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‘So in love’, Michelle leads

- First Lady connects with America through rousing speech

Charlotte, North Carolina, Sept. 5: Two and a half hours before America’s First Lady took the floor of the Democratic National Convention here to deliver a motivational address crafted to propel her husband into a new term in the White House, an e-mail landed in my Inbox.

The sender’s name was Michelle Obama.

I was at a party at “Five Church,” an iconic downtown Charlotte restaurant whose owner told me that the eatery’s ceiling is unconventional because the whole text of The Art of War in Chinese has been hand-painted on every inch of its available space.

A special attraction at Five Church is a cocktail that goes by the restaurant’s name. It is made of muddled lychees, lychee juice, vanilla-infused vodka and ginger ale. It was tempting to stay on at Five Church but the e-mail I had just received tore me away, back to the Time Warner Cable Arena where Michelle Obama was to speak.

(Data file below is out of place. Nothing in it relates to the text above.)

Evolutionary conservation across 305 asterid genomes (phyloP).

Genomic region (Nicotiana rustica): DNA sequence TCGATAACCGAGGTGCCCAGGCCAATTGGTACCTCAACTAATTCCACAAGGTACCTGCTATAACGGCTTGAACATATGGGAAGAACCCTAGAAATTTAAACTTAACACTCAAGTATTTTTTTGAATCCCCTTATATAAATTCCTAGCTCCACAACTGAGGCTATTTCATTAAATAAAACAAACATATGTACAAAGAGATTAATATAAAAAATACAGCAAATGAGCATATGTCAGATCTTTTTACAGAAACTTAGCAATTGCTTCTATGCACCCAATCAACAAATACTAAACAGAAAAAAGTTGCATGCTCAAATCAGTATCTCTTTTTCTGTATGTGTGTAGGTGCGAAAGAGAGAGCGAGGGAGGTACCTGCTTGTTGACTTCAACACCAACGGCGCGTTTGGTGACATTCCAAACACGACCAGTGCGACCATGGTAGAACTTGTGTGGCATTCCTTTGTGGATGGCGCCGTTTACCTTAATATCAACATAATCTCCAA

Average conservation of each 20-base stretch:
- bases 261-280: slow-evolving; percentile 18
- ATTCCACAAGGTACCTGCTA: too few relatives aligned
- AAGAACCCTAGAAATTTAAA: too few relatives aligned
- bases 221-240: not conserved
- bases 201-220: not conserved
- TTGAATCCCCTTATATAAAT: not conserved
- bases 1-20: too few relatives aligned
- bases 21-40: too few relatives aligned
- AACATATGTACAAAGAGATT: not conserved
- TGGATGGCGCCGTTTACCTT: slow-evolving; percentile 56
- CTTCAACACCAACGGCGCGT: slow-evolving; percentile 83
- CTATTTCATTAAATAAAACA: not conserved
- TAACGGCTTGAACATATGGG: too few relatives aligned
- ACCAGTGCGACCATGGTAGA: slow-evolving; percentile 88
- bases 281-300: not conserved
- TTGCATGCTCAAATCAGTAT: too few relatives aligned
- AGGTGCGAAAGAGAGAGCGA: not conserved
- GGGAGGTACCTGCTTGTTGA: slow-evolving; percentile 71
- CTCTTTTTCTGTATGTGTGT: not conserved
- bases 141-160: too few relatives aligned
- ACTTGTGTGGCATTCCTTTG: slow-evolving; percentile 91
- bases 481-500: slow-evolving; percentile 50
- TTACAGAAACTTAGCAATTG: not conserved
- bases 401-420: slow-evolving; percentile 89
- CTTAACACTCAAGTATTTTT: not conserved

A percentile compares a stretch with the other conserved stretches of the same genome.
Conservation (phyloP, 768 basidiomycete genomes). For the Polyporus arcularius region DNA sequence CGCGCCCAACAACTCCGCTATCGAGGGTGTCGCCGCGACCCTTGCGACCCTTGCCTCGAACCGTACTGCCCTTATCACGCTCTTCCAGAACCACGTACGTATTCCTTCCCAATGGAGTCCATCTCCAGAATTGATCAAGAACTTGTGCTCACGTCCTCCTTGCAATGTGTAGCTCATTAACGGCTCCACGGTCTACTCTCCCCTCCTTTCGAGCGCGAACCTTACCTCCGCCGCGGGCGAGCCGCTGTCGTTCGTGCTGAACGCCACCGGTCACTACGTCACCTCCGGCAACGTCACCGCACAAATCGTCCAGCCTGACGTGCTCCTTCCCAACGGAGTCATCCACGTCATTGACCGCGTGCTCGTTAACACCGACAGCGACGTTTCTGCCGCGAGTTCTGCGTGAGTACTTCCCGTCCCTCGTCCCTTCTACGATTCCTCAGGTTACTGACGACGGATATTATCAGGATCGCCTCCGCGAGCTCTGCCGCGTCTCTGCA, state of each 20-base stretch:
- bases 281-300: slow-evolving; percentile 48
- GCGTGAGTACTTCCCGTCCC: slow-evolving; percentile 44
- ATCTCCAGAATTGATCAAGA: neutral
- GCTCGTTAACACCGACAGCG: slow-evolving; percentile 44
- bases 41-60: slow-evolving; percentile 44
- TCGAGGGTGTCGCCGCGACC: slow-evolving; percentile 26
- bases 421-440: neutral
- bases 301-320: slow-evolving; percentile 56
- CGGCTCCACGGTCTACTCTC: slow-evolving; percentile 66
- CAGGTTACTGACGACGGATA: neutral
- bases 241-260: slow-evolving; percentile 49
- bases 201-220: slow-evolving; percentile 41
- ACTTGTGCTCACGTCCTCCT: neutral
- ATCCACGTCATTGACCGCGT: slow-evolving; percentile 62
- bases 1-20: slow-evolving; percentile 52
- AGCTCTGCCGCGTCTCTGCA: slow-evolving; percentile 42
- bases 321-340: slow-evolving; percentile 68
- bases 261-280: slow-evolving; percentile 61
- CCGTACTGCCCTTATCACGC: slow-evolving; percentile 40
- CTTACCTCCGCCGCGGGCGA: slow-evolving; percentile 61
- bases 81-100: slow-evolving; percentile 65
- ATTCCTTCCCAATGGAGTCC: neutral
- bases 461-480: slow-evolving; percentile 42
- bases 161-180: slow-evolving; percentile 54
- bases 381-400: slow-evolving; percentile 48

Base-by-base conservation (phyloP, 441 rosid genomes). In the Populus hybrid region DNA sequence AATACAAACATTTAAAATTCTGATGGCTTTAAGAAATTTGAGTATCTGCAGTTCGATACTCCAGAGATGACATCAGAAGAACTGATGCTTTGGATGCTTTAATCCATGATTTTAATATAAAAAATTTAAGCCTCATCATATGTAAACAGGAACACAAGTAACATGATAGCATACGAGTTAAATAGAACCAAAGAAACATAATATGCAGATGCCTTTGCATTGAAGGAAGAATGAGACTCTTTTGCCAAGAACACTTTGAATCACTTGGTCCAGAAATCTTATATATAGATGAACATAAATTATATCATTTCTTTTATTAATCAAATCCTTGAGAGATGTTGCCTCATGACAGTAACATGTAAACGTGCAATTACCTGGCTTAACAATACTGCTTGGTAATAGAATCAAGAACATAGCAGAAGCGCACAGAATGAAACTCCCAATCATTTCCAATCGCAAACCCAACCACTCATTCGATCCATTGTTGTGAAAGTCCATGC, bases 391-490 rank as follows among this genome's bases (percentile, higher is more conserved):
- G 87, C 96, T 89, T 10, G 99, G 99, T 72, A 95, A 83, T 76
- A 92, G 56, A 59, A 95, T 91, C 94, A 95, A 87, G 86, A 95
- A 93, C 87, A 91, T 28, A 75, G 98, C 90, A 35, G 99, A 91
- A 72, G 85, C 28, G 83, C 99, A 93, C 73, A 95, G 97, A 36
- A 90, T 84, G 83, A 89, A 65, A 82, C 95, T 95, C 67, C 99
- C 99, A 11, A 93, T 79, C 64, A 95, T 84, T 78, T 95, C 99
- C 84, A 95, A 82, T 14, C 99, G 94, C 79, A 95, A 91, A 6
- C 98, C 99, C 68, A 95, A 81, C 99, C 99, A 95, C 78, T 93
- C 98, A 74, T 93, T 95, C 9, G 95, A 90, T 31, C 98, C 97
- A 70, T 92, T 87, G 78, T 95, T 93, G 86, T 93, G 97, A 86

“Krishnan,” her e-mail, which would have been written by a Democratic party staffer — but approved by the First Lady, I was assured – began. “Tonight I will take the stage in Charlotte to talk about why my husband — and our President — is the right man for the job.

“Twenty-three years ago, I fell in love with Barack because of his passion, sense of purpose, and his determination to make life better for other people. It is just who he is — and it is who he continues to be every day in the White House. And for these next two months, we have got to give it everything we have got so that we have the chance to finish what we started.

“Already this week, folks have chipped in more than 120,000 grassroots donations to help build this organisation. That is just incredible. So let us see how many people we can get to chip in by the end of this convention. If you think Barack is the right man for the job, please show your support with a donation of $10 or more today….”

It was signed off with “Thanks, — Michelle”.

I could not, of course, have donated anything even if I wanted to.

Foreigners are prohibited by law from making contributions to US elections.

Shortly after midnight, by the time I was driving back to my hotel after listening to the First Lady’s speech which had hundreds of men and women, especially women, in and around the Time Warner Cable Arena alternately in tears and in goosebumps, another e-mail in her name arrived in my Inbox.

This one had the subject line: “Krishnan, Thank you.”